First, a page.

A Brand Safety Wake-Up Call For Advertisers With Q.Digital CEO Scott Gatz

Scott Gatz, CEO & founder, Q.Digital

Blocklists are still a big problem for publishers, says Scott Gatz, CEO and founder of LGBTQ publisher Q.Digital.

Way back in 2019, Gatz wrote a provocative column for AdExchanger with the headline, “Marketers, Do You Know What’s On Your Block Lists?”

Unfortunately, the answer to that question is still … no.

“I really wish I could say it was different, but we’re still seeing blocklists that are clearly generated at some higher level within an agency that are just words that might be troublesome one day,” Gatz says on this week’s episode of AdExchanger Talks.

Publishers in the LGBTQ community are often penalized because their content commonly includes words such as “lesbian” or “transgender” that advertisers reflexively add to their blocklists.

It’s an innately unfair setup, but many other publishers experience similar issues. Gatz recently spoke to a publisher that covers politics, and the number-one word that pub sees on media buyer blocklists is, you guessed it, “politics.”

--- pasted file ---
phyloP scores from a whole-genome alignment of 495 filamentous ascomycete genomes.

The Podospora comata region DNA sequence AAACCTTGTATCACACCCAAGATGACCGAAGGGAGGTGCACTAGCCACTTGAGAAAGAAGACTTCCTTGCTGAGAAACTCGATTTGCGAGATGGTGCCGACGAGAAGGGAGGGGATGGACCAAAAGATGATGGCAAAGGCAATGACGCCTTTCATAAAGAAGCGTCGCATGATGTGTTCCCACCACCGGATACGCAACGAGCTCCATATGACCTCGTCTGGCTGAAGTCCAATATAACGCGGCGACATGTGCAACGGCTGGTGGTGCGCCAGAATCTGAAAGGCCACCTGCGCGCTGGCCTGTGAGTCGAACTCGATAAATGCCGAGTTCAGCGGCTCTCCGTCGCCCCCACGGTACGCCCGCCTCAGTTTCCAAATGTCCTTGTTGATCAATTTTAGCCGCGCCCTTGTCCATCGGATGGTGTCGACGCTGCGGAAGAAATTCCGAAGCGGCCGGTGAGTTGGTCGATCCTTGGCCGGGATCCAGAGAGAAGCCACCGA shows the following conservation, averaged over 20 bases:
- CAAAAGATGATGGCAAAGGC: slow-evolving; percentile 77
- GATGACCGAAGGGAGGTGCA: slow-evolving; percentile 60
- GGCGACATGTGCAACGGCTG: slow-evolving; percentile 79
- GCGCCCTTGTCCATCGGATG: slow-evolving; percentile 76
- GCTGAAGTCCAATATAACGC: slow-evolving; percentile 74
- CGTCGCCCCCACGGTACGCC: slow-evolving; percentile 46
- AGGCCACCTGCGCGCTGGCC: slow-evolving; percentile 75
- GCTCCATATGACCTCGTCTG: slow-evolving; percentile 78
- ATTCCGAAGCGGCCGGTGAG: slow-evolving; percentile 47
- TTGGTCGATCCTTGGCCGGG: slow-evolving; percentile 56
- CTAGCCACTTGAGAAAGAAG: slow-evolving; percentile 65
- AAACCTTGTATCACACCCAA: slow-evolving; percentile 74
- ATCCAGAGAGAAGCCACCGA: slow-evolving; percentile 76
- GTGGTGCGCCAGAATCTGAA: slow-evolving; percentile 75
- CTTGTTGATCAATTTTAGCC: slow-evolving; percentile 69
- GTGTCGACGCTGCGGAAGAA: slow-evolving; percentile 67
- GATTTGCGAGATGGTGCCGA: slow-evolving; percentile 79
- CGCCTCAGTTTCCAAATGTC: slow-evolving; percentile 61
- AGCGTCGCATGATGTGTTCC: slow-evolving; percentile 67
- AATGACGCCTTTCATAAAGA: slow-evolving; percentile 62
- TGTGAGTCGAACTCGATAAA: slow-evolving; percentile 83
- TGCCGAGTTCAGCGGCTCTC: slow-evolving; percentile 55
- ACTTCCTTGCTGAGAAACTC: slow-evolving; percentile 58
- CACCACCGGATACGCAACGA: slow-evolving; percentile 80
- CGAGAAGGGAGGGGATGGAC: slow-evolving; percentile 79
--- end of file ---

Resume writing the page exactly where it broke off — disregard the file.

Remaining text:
“Health companies see ‘drugs’ on the list,” Gatz says. “African American-owned publishers are seeing words that basically block all their content.”

It’s the concept of brand safety run amok.

And so Gatz has a message for advertisers: “I understand in the Wild West of programmatic how you might want to do these things, but you’ll never reach your community, and especially with direct buys,” he says. “[These lists] are blocking you from engaged consumers … I dare you to ask a marketer what’s on their list – I bet they don’t know.”

Also in this episode: What it was like to found a media company during the 2008 economic downturn, what advertisers can do to effectively – and authentically – reach niche audiences and Q.Digital’s struggles to make Google AMP work for its business in light of the recently unsealed antitrust lawsuit into Google’s ad tech stack.

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1 Comment

  1. I totally agree with Scott that block lists made of keywords with no contextual understanding are hurting many minority publishers. An example of this is the keyword shooter: in the NBA for example is good for Advertisers while a shooter at a school probably is not.
    What is needed is to create and manage block lists that are made up of urls that only block at the page / content level. We are implementing this today using advanced AI & NLP to understand the full context of the content rather than keywords within it.

    Reply

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